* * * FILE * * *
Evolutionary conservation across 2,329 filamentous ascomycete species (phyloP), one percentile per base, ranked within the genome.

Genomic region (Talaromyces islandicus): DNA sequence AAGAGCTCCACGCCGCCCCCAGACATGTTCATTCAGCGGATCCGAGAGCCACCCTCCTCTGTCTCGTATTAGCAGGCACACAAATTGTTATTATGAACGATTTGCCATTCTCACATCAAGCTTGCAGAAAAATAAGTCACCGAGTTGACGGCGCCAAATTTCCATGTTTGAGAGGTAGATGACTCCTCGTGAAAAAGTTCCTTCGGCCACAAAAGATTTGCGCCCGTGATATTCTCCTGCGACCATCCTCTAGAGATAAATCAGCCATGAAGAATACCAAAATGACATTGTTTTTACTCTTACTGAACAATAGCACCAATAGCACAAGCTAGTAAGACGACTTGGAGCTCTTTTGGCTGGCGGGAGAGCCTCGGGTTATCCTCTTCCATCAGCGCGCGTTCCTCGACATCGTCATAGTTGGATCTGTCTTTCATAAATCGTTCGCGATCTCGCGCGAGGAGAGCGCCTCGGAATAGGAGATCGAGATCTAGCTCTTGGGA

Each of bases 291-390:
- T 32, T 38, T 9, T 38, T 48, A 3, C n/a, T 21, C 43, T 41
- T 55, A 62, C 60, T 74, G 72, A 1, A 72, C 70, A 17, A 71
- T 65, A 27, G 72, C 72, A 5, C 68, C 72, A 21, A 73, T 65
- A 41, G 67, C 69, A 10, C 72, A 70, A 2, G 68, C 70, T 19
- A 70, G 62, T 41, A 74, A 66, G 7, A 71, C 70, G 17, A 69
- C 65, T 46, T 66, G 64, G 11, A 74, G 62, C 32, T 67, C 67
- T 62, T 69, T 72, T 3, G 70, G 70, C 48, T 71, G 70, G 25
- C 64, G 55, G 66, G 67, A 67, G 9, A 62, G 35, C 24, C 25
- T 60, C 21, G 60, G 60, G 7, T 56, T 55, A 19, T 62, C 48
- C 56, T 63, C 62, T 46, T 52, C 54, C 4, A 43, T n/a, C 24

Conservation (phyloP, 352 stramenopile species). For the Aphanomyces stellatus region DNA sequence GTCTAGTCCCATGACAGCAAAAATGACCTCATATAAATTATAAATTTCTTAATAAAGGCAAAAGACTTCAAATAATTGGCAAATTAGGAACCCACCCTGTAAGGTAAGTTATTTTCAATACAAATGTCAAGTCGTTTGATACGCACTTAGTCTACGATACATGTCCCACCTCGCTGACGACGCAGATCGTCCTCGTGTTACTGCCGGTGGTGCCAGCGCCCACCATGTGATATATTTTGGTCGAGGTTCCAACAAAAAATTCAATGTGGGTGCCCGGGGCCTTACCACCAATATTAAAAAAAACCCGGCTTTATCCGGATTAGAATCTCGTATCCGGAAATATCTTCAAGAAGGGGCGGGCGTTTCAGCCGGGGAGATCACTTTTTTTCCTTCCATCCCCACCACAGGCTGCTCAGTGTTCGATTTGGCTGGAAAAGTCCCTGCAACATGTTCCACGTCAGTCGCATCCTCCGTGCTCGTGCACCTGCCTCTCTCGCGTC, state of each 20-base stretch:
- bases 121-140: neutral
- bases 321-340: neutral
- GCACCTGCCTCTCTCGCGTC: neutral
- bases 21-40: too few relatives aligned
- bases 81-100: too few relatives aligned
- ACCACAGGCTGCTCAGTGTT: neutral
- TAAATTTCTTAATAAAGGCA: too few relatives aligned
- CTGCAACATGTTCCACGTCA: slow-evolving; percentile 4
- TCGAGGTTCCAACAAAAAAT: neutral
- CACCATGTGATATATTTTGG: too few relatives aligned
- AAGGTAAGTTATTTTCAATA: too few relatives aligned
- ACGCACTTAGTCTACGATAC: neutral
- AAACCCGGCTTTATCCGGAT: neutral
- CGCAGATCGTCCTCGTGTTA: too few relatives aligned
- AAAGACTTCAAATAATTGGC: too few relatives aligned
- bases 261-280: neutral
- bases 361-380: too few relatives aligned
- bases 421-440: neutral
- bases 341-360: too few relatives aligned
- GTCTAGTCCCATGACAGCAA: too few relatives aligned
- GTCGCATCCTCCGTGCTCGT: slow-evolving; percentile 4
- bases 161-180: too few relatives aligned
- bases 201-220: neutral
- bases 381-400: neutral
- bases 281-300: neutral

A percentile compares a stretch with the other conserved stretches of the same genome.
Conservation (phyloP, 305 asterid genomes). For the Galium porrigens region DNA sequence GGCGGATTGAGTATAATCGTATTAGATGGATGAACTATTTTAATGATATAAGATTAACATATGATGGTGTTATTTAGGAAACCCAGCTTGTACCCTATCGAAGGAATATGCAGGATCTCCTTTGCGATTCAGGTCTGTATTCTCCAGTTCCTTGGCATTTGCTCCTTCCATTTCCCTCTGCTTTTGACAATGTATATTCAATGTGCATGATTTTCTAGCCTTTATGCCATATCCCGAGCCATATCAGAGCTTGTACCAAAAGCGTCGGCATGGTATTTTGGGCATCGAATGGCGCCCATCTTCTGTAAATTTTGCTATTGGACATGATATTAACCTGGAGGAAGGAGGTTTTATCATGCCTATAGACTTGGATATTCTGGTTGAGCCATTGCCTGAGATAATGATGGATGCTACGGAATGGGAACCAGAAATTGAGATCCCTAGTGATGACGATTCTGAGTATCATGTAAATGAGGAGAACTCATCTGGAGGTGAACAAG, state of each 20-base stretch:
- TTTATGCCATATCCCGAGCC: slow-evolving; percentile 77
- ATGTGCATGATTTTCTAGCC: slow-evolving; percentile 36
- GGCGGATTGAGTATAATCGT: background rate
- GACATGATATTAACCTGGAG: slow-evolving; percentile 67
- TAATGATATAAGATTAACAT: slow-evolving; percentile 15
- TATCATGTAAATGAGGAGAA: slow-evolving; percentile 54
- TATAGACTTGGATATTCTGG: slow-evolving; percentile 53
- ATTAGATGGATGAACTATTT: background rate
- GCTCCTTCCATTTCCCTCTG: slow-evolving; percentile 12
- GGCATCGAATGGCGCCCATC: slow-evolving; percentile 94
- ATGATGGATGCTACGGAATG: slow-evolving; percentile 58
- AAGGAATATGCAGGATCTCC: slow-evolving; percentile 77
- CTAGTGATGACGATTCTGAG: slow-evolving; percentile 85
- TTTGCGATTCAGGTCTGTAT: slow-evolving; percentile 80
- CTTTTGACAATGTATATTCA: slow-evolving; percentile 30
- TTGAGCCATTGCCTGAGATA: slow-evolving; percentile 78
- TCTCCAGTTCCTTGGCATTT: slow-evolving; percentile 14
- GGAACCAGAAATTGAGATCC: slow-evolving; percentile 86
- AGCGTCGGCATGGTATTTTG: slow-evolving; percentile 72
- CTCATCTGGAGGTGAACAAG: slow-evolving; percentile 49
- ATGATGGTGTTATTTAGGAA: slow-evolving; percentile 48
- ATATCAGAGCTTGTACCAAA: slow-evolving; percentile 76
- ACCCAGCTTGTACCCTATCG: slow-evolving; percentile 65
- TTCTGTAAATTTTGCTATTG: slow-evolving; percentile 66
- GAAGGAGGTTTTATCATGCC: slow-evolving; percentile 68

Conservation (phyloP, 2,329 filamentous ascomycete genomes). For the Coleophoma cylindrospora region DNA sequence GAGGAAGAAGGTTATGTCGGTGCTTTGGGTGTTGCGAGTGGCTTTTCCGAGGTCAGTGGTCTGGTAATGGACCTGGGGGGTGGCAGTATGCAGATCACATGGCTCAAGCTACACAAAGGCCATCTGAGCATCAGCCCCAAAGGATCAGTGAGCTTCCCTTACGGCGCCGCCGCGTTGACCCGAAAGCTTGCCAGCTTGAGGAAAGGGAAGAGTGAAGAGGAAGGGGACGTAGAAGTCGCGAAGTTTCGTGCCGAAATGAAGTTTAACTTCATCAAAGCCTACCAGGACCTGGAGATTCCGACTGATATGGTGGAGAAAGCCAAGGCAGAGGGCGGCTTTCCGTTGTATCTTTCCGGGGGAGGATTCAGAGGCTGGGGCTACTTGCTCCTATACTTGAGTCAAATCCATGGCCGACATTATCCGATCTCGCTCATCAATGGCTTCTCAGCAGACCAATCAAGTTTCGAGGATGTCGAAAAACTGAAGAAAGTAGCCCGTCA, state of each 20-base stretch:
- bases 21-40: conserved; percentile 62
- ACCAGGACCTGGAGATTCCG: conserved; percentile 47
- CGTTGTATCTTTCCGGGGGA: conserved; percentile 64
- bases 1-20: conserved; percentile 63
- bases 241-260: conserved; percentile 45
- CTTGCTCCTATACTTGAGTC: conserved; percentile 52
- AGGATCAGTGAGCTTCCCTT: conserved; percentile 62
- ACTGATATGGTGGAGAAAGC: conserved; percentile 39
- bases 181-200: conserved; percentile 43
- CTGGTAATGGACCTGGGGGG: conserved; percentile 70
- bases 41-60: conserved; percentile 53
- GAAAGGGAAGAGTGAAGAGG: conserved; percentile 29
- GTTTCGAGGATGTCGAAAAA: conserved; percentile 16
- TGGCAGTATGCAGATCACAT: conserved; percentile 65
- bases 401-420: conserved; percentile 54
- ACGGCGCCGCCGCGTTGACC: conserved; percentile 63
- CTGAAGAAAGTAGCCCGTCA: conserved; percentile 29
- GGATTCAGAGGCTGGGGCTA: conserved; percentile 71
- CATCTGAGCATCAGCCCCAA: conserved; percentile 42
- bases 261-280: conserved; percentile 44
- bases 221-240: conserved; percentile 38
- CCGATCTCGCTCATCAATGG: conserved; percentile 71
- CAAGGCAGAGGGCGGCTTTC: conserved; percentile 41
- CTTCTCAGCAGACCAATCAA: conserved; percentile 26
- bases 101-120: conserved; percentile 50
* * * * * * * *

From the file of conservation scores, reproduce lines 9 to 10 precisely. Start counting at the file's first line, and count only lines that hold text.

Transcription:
- C 65, T 46, T 66, G 64, G 11, A 74, G 62, C 32, T 67, C 67
- T 62, T 69, T 72, T 3, G 70, G 70, C 48, T 71, G 70, G 25